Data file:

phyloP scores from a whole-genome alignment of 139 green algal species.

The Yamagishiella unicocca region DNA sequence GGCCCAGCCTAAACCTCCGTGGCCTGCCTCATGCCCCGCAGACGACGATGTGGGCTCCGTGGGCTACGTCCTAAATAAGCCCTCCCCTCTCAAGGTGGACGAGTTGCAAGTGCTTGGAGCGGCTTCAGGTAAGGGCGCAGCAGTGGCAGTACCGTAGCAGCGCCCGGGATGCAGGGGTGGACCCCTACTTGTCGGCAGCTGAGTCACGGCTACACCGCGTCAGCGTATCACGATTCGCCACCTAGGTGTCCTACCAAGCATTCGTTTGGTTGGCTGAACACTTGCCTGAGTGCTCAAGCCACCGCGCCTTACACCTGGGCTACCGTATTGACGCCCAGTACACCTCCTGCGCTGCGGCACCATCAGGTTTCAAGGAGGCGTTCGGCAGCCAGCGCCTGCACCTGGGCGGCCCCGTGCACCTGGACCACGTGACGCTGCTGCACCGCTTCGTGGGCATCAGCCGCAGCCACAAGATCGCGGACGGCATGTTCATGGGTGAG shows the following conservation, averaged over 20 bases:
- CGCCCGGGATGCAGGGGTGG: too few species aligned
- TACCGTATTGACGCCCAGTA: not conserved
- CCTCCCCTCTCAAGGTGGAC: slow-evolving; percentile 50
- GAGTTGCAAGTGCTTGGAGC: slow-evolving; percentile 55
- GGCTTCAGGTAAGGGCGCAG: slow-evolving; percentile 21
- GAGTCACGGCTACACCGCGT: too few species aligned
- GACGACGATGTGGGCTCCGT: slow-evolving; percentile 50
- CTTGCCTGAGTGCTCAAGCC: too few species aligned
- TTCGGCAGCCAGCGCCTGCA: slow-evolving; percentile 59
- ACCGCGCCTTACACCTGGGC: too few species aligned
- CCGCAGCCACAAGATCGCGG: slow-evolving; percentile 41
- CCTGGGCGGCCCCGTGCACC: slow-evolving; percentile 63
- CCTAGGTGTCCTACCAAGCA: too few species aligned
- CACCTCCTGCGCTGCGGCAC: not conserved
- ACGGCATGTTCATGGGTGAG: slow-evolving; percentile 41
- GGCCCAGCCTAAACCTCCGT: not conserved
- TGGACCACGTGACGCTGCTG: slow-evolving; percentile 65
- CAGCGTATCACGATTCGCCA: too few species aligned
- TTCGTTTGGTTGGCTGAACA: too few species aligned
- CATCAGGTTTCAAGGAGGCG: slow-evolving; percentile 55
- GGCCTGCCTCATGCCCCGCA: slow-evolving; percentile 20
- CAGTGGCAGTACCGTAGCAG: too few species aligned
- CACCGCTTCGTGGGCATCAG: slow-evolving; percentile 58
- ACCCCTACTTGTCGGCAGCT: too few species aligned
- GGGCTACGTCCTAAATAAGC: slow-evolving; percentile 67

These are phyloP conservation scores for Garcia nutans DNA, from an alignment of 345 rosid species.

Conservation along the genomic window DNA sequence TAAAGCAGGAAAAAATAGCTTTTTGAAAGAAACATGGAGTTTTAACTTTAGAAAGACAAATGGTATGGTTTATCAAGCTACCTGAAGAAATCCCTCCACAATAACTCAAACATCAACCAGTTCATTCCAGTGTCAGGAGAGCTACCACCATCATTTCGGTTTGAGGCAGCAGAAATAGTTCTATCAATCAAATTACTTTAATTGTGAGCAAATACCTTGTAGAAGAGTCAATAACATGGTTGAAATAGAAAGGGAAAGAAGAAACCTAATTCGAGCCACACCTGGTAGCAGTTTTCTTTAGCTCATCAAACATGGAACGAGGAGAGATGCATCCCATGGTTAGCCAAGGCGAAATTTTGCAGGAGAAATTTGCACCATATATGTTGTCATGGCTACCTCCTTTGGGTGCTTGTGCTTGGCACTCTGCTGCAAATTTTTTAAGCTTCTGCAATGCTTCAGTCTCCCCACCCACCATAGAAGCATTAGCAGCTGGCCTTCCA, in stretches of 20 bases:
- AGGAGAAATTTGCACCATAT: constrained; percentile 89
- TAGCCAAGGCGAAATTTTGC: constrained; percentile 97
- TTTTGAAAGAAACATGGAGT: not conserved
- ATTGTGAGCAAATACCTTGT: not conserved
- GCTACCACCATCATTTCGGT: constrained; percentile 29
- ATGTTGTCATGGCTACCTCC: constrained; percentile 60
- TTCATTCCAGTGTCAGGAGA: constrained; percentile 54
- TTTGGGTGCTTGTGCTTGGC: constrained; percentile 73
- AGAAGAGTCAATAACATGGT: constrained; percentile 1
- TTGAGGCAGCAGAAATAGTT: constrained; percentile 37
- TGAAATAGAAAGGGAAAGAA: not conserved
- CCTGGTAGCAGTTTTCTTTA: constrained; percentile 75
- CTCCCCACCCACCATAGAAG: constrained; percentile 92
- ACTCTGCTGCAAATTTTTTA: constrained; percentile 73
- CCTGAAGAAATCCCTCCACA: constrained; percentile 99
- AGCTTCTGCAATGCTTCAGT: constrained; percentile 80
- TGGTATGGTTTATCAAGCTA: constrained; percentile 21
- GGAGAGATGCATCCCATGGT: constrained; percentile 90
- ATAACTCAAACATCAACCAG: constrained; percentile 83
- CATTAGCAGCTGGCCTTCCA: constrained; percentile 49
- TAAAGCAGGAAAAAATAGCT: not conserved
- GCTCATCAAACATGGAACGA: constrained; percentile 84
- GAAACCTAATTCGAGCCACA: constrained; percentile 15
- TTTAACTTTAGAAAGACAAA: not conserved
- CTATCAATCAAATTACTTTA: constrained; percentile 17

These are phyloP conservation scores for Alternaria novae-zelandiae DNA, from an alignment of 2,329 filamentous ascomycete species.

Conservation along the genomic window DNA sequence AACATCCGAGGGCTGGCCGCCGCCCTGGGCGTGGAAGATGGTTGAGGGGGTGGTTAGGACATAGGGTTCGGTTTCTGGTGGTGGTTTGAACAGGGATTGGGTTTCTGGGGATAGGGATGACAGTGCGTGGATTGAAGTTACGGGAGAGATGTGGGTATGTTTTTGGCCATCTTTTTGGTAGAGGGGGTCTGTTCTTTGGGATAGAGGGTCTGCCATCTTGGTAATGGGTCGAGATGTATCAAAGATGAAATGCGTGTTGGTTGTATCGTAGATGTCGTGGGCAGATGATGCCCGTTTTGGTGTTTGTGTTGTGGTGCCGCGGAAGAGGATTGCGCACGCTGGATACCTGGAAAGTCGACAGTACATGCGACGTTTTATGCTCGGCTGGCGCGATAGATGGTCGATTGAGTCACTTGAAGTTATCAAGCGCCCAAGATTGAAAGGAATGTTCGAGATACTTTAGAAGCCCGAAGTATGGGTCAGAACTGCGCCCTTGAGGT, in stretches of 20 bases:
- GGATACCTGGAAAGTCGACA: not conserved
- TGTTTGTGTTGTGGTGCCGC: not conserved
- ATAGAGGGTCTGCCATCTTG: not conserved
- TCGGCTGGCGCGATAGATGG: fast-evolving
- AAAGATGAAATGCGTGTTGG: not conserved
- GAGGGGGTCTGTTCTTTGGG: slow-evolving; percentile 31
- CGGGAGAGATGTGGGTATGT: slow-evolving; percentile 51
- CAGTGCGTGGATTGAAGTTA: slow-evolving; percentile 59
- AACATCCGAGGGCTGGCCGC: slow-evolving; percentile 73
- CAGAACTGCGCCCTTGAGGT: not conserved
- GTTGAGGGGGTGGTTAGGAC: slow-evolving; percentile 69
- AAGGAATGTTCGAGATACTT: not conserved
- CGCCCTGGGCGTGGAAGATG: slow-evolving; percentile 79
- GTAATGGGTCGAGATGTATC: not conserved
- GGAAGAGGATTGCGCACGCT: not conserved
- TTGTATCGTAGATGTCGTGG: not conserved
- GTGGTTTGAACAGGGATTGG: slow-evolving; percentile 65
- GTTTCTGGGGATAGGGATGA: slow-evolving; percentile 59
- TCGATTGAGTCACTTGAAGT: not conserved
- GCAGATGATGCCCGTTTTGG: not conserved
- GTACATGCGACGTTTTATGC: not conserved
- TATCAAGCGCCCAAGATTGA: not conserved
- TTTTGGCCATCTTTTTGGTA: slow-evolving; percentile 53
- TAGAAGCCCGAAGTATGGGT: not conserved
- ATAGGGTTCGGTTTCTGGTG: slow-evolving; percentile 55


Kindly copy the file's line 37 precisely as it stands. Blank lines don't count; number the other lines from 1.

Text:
- TTTGGGTGCTTGTGCTTGGC: constrained; percentile 73